Compare And Contrast The Miller's Tale And The Canterbury Tales

1393 Words6 Pages
Comparing modern individuals to the characters in novels written years ago, one notices that people never change. Humans from hundreds and even thousands of years ago conversed with one another, told jokes, made up stories, and expressed feelings in ways that are very similar, if not the same, to the behaviors of humans today. In The Canterbury Tales, Geoffrey Chaucer provides the audience with an inside view of the different people they may have encountered on a pilgrimage within the years of 1066 A.D. to 1485 A.D. These years mark the expanse of the Medieval Period. As the audience gets to know the characters in the novel, they recognize characteristic traits they may see in their friends, family, peers, coworkers, and strangers. Among these…show more content…
In his tale, Nicholas, a clerk, and Alison, the carpenter’s wife, plot to trick the carpenter, John, and convince him that a great flood will soon occur. That night, when they are all in their tubs, which are hung from the rafters, Nicholas and Alison make their way down to John’s bedroom to quickly have sex. Meanwhile, Absalom, an admirer of Alison, comes to the bedroom window and tries to sweet talk Alison. When she tells him to go away, he asks for a kiss. At this point, the Miller decides to add an especially raunchy scene to his tale. He tells the other pilgrims that Alison sticks her butt out of the window and that Absalom mistakenly kisses it. Of course, the Miller incorporates more vulgar scenes as he continues with his tale. Disgusted, Absalom seeks revenge. He returns to the window with a hot iron, asking for a second kiss. This time, Nicholas puts his rear out the window and gets burnt with the end of the hot iron, but not before he farts in Absalom’s face. Absalom, being a man who is disgusted by farts, is furious. In pain, Nicholas immediately cries for water. The carpenter then frees his tub from the rafters and comes crashing down through the ceiling. Clearly, the Miller finds stories of infidelity amusing. Not only did the Miller allow the two to have sex in the bed of Alison’s own husband, but he also felt the need to add Absalom’s misfortune to the…show more content…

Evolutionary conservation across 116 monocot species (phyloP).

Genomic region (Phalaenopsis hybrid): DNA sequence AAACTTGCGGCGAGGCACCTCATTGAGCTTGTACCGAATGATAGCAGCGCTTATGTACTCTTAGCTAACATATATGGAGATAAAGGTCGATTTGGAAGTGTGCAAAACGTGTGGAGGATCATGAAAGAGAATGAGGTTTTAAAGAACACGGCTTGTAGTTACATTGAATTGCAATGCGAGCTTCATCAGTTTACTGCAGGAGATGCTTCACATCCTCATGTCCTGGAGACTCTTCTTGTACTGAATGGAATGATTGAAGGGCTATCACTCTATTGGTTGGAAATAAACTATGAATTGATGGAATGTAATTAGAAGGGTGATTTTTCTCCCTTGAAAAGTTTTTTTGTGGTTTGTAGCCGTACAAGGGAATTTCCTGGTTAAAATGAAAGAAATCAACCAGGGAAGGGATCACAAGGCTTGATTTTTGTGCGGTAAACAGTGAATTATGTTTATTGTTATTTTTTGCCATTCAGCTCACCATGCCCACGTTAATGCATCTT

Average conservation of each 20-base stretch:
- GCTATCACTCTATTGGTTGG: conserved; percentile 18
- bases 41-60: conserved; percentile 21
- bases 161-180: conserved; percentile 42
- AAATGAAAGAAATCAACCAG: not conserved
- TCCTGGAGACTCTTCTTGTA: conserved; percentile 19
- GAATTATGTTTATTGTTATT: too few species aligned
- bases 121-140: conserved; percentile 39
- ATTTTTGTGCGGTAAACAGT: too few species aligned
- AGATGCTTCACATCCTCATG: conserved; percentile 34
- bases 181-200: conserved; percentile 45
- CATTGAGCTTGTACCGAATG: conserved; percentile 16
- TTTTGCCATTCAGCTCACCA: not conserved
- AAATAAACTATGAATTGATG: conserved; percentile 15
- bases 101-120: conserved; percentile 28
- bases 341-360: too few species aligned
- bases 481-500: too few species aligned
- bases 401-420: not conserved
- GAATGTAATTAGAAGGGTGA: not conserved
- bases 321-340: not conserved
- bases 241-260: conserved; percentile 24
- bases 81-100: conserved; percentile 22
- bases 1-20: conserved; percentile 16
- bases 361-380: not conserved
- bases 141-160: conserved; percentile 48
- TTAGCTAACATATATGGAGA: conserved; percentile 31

He is a disgusting character who highlights some of the poor qualities seen in people during the Medieval Period. While Chaucer’s novel is structured around a unique group of characters on a pilgrimage, all of which resemble different types of people, some stand out as very unfavorable individuals. The Miller is one of these people. Due to the nature of his tale and behavior on the pilgrimage, one can reasonably claim that he is the most revolting of all the characters. In general, the Miller embodies the negative stereotypes of the working class during the Medieval Period. The drunk, disrespectful Miller has a mind that is consumed by sexual desire, whether it is appropriate or not. He is a dishonest man who looks for ways to cheat others out of money and materials solely to benefit himself. After stealing corn from his customers, he charges them three times the price he truly deserves. Of all the tales in Chaucer’s novel, the Miller’s is unquestionably the most vile, due to the author’s focus on infidelity, tricks, and revenge. As he tells his story, the Miller is passive-aggressive and spiteful, specifically toward the Reeve, showing his disrespectful personality. These few character traits, of the many poor traits the Miller expresses, show the audience that he is the most disgusting and greedy character of them all. If he were to interact with modern individuals, no one would have any
Open Document